This is a thought-provoking but comfortable story, which begins with a new priest taking the living of the local parish. Father Ailnoth is brilliant, educated, devout, austere - he has everything, in fact, except for the smallest hint of mercy or humility. In spite of his graces, his strict adherence to the letter of the law and his preference for correctness over human kindness soon makes him hated in the parish. When he is found dead in the mill-pond on Christmas Day, there are only too many suspects.
Suspicion rests on the young man helping in Cadfael's gardens, who arrived with the priest as nephew to his housekeeper. As pressure builds for a murderer to be uncovered, Cadfael tries to shelter his young assistant and discover the true culprit.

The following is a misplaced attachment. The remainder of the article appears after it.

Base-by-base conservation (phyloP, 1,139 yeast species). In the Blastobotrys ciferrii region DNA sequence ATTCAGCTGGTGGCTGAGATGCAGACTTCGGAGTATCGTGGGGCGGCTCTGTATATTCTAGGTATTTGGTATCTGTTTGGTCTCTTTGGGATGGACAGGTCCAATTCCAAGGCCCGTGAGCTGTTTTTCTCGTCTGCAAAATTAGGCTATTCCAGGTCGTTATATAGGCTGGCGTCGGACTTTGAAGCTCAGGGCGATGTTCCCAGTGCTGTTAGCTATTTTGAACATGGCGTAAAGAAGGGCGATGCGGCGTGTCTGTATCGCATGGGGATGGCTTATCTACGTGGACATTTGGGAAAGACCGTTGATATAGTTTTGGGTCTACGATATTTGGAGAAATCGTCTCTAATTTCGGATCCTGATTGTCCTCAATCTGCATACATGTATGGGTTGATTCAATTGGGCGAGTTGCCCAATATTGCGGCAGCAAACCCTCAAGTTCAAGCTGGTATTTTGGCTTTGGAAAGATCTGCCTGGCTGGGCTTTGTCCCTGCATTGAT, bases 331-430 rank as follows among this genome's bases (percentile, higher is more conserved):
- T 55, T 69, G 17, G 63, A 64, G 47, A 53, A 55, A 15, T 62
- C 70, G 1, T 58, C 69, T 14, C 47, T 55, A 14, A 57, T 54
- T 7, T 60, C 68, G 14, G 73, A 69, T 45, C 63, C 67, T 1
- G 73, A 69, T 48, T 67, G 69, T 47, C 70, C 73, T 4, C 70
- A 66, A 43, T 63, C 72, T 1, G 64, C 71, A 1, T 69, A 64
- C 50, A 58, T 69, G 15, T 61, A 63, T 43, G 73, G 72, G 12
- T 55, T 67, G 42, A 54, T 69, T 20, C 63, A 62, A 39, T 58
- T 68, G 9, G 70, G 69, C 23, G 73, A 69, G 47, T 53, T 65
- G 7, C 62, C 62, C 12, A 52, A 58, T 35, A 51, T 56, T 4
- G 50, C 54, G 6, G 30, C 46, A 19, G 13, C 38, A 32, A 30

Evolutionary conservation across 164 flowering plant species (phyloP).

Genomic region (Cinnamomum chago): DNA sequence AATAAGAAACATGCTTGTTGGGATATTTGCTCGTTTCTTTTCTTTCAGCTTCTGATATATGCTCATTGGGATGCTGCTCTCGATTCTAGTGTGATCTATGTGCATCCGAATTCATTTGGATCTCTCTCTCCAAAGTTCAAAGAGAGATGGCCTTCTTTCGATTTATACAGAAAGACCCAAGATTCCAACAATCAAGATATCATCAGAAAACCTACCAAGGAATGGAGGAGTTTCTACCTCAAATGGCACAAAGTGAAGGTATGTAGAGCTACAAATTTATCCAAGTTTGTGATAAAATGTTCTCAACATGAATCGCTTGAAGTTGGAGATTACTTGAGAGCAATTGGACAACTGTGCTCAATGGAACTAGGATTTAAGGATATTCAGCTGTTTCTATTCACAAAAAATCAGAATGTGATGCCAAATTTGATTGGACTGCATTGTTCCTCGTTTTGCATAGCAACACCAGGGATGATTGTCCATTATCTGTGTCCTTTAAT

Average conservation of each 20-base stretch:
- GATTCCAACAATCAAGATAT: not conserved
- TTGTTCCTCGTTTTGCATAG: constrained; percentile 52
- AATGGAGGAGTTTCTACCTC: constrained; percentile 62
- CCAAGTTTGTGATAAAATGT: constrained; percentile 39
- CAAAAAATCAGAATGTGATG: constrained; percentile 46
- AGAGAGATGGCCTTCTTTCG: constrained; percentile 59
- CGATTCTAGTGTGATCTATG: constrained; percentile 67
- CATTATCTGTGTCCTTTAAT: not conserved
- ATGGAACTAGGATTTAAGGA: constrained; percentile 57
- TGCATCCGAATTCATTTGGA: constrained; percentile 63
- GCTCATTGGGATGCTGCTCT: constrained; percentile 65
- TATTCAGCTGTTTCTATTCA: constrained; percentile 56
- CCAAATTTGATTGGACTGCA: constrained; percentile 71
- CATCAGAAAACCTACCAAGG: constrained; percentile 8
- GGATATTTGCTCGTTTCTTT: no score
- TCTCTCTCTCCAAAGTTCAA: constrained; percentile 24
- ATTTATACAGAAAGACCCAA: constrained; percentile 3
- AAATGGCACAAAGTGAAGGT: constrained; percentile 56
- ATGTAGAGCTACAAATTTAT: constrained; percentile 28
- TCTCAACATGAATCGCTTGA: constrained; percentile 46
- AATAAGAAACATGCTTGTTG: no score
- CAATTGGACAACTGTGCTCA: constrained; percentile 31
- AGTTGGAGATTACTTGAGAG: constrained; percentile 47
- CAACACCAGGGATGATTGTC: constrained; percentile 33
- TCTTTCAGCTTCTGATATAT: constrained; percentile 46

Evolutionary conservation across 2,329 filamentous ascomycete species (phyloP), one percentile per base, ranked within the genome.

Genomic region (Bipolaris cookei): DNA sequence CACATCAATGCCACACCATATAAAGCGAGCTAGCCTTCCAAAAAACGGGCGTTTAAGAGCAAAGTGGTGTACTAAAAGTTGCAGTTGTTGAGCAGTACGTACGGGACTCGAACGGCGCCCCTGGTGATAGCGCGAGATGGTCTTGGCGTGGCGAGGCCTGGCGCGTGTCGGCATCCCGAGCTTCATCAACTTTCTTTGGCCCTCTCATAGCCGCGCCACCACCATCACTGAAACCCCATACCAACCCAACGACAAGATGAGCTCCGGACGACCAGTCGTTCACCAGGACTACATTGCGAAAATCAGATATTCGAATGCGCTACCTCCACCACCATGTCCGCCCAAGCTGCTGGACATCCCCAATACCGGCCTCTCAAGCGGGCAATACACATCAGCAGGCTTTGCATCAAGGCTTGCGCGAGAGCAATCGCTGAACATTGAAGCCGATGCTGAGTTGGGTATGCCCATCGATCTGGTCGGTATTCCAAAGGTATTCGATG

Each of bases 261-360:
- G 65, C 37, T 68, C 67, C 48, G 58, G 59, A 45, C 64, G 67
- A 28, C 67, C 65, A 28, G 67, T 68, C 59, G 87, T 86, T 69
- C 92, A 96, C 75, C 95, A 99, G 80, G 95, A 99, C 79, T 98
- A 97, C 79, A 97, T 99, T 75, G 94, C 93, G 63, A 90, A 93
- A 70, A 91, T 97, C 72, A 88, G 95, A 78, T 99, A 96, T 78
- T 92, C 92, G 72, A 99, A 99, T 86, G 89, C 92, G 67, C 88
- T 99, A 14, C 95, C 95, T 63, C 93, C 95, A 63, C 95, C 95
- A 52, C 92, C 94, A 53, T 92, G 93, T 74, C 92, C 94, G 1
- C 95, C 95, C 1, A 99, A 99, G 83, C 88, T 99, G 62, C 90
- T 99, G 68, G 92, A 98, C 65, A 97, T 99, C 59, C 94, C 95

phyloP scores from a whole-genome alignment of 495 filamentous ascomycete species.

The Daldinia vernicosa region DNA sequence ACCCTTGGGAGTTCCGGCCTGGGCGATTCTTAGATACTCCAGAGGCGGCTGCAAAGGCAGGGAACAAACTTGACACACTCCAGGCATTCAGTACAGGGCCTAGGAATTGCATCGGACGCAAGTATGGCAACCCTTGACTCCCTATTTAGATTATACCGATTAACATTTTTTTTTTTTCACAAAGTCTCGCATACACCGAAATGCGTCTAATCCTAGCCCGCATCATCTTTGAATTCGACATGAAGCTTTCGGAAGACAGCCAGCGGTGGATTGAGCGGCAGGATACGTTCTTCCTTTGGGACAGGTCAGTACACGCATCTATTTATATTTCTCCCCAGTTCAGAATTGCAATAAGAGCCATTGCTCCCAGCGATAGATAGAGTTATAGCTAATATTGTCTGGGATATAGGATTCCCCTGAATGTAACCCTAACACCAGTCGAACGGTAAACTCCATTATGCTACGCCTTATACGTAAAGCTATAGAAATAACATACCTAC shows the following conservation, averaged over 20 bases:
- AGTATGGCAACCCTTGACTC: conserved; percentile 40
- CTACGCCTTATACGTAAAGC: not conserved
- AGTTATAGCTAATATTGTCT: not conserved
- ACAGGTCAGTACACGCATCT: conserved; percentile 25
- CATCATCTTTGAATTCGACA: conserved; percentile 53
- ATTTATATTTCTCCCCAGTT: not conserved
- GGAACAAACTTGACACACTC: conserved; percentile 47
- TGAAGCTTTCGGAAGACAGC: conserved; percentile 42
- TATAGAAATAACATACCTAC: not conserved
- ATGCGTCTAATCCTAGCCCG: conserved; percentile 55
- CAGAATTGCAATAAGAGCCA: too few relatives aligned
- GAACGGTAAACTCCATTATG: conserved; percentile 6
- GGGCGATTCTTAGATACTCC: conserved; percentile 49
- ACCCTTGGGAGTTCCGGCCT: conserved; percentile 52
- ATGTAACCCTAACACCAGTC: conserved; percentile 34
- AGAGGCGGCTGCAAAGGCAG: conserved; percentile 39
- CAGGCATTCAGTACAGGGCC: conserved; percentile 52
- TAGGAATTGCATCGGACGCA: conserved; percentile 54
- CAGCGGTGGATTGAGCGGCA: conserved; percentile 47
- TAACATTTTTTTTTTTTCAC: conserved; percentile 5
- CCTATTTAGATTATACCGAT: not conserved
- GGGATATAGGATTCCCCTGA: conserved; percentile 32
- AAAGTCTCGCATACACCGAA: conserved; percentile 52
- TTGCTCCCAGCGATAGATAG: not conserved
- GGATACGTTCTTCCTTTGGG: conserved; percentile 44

As usual, the tiny details are spot on historically and add very much to the atmosphere and depth of this novel. Cadfael's benevolent, forgiving attitude and his willingness to aid young people in love give a feeling of warmth and hope not often found in murder mysteries.
Another beautifully written and intriguing novel by Ellis Peters.
Next up: Graceling by Kristin Cashore